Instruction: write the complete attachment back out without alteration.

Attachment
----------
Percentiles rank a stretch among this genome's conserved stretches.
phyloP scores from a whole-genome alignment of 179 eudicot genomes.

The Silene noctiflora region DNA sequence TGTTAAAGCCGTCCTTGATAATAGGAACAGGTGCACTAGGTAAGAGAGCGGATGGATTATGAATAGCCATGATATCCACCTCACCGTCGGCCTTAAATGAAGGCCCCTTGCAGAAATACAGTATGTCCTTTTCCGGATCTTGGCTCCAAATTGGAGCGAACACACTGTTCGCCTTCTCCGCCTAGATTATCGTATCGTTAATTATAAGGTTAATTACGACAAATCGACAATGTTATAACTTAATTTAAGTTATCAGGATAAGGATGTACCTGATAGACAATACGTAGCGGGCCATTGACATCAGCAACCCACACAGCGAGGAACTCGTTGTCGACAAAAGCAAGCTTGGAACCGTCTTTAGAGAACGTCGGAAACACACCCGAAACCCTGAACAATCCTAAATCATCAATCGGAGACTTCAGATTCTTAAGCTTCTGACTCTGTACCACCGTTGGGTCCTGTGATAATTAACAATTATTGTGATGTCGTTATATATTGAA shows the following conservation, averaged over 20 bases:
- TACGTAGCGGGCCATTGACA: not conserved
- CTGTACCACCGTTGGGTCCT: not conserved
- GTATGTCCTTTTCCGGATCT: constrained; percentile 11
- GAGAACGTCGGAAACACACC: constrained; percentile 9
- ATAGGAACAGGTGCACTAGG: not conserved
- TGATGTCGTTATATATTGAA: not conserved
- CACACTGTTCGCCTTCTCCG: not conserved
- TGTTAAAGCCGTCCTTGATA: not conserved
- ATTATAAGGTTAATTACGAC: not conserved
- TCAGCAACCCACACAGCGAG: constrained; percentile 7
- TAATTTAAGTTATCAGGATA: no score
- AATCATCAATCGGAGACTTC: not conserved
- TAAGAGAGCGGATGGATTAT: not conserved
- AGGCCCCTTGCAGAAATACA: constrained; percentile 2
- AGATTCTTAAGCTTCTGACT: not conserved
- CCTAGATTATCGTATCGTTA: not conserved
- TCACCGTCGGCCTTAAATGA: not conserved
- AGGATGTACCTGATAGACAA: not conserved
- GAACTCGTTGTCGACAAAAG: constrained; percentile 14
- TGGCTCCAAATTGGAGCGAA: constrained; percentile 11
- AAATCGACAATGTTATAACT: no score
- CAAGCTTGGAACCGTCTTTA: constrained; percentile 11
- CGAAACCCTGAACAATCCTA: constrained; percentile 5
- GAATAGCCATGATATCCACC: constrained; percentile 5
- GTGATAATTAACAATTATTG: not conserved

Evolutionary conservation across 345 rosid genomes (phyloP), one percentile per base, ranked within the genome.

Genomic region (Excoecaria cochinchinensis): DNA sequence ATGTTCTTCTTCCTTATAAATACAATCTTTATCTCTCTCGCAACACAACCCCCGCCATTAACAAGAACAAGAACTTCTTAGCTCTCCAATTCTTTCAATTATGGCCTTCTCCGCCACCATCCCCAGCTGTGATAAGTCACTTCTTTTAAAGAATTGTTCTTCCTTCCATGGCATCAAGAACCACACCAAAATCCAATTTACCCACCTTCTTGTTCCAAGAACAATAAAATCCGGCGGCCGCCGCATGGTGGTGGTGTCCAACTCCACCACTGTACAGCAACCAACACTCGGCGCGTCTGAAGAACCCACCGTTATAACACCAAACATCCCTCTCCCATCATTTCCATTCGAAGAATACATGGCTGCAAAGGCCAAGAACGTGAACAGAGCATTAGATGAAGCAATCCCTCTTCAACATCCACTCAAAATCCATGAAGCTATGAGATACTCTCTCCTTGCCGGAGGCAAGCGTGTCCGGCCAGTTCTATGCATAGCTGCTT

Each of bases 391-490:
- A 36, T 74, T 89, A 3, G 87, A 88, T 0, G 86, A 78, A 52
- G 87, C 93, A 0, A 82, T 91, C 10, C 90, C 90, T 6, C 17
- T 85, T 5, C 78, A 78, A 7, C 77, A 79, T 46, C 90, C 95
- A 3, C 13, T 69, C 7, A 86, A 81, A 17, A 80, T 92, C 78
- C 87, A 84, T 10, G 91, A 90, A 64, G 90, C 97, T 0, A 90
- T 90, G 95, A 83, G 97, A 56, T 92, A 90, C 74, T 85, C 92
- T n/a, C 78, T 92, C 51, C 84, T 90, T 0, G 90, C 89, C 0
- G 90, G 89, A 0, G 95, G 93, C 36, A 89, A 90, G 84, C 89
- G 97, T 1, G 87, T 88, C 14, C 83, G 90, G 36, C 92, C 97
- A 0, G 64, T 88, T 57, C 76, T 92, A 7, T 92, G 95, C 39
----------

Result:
Percentiles rank a stretch among this genome's conserved stretches.
phyloP scores from a whole-genome alignment of 179 eudicot genomes.

The Silene noctiflora region DNA sequence TGTTAAAGCCGTCCTTGATAATAGGAACAGGTGCACTAGGTAAGAGAGCGGATGGATTATGAATAGCCATGATATCCACCTCACCGTCGGCCTTAAATGAAGGCCCCTTGCAGAAATACAGTATGTCCTTTTCCGGATCTTGGCTCCAAATTGGAGCGAACACACTGTTCGCCTTCTCCGCCTAGATTATCGTATCGTTAATTATAAGGTTAATTACGACAAATCGACAATGTTATAACTTAATTTAAGTTATCAGGATAAGGATGTACCTGATAGACAATACGTAGCGGGCCATTGACATCAGCAACCCACACAGCGAGGAACTCGTTGTCGACAAAAGCAAGCTTGGAACCGTCTTTAGAGAACGTCGGAAACACACCCGAAACCCTGAACAATCCTAAATCATCAATCGGAGACTTCAGATTCTTAAGCTTCTGACTCTGTACCACCGTTGGGTCCTGTGATAATTAACAATTATTGTGATGTCGTTATATATTGAA shows the following conservation, averaged over 20 bases:
- TACGTAGCGGGCCATTGACA: not conserved
- CTGTACCACCGTTGGGTCCT: not conserved
- GTATGTCCTTTTCCGGATCT: constrained; percentile 11
- GAGAACGTCGGAAACACACC: constrained; percentile 9
- ATAGGAACAGGTGCACTAGG: not conserved
- TGATGTCGTTATATATTGAA: not conserved
- CACACTGTTCGCCTTCTCCG: not conserved
- TGTTAAAGCCGTCCTTGATA: not conserved
- ATTATAAGGTTAATTACGAC: not conserved
- TCAGCAACCCACACAGCGAG: constrained; percentile 7
- TAATTTAAGTTATCAGGATA: no score
- AATCATCAATCGGAGACTTC: not conserved
- TAAGAGAGCGGATGGATTAT: not conserved
- AGGCCCCTTGCAGAAATACA: constrained; percentile 2
- AGATTCTTAAGCTTCTGACT: not conserved
- CCTAGATTATCGTATCGTTA: not conserved
- TCACCGTCGGCCTTAAATGA: not conserved
- AGGATGTACCTGATAGACAA: not conserved
- GAACTCGTTGTCGACAAAAG: constrained; percentile 14
- TGGCTCCAAATTGGAGCGAA: constrained; percentile 11
- AAATCGACAATGTTATAACT: no score
- CAAGCTTGGAACCGTCTTTA: constrained; percentile 11
- CGAAACCCTGAACAATCCTA: constrained; percentile 5
- GAATAGCCATGATATCCACC: constrained; percentile 5
- GTGATAATTAACAATTATTG: not conserved

Evolutionary conservation across 345 rosid genomes (phyloP), one percentile per base, ranked within the genome.

Genomic region (Excoecaria cochinchinensis): DNA sequence ATGTTCTTCTTCCTTATAAATACAATCTTTATCTCTCTCGCAACACAACCCCCGCCATTAACAAGAACAAGAACTTCTTAGCTCTCCAATTCTTTCAATTATGGCCTTCTCCGCCACCATCCCCAGCTGTGATAAGTCACTTCTTTTAAAGAATTGTTCTTCCTTCCATGGCATCAAGAACCACACCAAAATCCAATTTACCCACCTTCTTGTTCCAAGAACAATAAAATCCGGCGGCCGCCGCATGGTGGTGGTGTCCAACTCCACCACTGTACAGCAACCAACACTCGGCGCGTCTGAAGAACCCACCGTTATAACACCAAACATCCCTCTCCCATCATTTCCATTCGAAGAATACATGGCTGCAAAGGCCAAGAACGTGAACAGAGCATTAGATGAAGCAATCCCTCTTCAACATCCACTCAAAATCCATGAAGCTATGAGATACTCTCTCCTTGCCGGAGGCAAGCGTGTCCGGCCAGTTCTATGCATAGCTGCTT

Each of bases 391-490:
- A 36, T 74, T 89, A 3, G 87, A 88, T 0, G 86, A 78, A 52
- G 87, C 93, A 0, A 82, T 91, C 10, C 90, C 90, T 6, C 17
- T 85, T 5, C 78, A 78, A 7, C 77, A 79, T 46, C 90, C 95
- A 3, C 13, T 69, C 7, A 86, A 81, A 17, A 80, T 92, C 78
- C 87, A 84, T 10, G 91, A 90, A 64, G 90, C 97, T 0, A 90
- T 90, G 95, A 83, G 97, A 56, T 92, A 90, C 74, T 85, C 92
- T n/a, C 78, T 92, C 51, C 84, T 90, T 0, G 90, C 89, C 0
- G 90, G 89, A 0, G 95, G 93, C 36, A 89, A 90, G 84, C 89
- G 97, T 1, G 87, T 88, C 14, C 83, G 90, G 36, C 92, C 97
- A 0, G 64, T 88, T 57, C 76, T 92, A 7, T 92, G 95, C 39